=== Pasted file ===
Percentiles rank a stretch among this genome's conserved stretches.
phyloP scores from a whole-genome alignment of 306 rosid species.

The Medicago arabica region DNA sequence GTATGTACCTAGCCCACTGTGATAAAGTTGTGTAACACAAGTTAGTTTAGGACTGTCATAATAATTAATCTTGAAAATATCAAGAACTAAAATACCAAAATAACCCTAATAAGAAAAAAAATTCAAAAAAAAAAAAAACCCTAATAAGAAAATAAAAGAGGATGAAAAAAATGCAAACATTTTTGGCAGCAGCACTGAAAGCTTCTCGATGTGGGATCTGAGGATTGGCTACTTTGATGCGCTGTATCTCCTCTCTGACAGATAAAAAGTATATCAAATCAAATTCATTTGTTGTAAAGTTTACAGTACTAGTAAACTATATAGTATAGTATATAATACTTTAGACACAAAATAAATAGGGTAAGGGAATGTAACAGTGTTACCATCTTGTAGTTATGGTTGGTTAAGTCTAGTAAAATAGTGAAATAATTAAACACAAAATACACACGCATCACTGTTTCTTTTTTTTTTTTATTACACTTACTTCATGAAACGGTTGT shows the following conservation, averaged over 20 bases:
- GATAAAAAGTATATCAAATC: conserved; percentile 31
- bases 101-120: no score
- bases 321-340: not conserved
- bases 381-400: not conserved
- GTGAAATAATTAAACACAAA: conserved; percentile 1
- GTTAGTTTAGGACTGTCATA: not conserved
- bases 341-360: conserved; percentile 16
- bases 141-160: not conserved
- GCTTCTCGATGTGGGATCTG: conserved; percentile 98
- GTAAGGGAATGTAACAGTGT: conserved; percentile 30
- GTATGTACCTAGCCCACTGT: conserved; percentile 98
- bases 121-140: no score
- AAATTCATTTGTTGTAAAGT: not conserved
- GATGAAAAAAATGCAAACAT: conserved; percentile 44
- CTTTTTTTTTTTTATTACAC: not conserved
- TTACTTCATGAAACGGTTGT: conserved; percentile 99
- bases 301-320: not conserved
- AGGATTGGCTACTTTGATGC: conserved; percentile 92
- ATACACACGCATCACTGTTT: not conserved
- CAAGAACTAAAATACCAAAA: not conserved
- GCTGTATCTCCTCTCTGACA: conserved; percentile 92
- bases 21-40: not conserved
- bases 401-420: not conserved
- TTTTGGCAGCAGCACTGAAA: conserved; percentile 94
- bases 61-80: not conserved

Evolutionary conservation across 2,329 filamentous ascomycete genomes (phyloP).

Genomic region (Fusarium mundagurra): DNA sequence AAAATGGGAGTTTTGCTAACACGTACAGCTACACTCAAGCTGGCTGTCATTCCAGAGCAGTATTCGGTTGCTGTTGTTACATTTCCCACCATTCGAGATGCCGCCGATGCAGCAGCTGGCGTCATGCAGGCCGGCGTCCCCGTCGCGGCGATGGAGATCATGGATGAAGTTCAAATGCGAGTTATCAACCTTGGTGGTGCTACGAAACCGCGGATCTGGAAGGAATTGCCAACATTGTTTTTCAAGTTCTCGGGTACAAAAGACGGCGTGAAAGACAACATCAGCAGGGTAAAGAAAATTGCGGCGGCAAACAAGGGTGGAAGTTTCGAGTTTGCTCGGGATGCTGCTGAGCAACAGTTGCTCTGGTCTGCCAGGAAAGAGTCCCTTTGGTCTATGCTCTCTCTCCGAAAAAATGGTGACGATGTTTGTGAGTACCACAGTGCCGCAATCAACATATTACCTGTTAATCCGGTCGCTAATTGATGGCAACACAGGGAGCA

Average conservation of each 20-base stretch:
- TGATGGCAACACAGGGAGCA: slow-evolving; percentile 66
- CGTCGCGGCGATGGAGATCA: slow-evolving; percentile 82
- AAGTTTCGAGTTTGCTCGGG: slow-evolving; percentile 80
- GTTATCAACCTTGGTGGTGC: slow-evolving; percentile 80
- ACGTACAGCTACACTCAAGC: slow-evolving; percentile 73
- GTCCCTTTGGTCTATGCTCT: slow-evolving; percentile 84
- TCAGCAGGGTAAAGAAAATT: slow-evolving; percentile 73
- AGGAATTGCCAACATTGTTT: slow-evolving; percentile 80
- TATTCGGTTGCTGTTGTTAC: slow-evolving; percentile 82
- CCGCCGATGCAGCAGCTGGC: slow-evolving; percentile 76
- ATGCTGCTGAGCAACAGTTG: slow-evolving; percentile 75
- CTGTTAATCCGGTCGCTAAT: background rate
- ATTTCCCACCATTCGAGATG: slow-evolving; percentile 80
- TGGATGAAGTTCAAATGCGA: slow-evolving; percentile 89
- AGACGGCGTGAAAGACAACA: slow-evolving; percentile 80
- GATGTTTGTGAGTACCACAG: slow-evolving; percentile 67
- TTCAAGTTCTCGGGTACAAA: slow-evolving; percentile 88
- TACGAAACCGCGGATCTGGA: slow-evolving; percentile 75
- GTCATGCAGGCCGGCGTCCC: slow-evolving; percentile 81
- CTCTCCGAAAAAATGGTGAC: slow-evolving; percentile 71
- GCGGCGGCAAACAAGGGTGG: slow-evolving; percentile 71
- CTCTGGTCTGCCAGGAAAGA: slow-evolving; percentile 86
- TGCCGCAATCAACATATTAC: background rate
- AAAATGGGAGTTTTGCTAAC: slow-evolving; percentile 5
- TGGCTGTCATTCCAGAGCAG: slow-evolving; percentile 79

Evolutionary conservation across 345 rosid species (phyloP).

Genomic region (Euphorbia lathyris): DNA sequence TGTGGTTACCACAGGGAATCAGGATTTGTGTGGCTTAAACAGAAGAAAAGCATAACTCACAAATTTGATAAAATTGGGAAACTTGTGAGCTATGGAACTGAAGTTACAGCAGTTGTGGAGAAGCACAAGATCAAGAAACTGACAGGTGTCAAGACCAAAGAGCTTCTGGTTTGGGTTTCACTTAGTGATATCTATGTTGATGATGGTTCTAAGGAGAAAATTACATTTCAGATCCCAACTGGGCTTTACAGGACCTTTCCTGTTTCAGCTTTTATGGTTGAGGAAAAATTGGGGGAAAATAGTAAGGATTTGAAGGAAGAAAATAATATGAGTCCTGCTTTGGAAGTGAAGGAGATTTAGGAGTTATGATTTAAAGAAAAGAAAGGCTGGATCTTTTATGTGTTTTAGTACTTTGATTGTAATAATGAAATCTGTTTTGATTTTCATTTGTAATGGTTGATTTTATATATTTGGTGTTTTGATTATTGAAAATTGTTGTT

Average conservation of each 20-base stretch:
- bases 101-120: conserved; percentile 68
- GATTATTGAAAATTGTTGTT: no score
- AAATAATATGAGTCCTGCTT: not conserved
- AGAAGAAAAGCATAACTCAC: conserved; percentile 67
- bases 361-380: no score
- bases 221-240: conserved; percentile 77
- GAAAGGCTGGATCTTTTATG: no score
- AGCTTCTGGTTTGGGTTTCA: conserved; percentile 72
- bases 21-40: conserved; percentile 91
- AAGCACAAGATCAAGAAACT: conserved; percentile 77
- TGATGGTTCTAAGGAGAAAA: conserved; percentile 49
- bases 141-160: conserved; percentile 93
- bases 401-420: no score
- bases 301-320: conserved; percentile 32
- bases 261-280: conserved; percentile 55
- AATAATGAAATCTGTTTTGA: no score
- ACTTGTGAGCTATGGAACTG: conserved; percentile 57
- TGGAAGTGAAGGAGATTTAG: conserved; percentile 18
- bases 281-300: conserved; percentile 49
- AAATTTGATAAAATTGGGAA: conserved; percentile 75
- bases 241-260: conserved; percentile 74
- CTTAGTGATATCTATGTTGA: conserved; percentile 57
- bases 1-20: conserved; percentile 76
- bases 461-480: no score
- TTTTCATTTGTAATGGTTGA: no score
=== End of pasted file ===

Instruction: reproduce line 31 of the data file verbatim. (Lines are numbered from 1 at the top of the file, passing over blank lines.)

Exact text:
Average conservation of each 20-base stretch: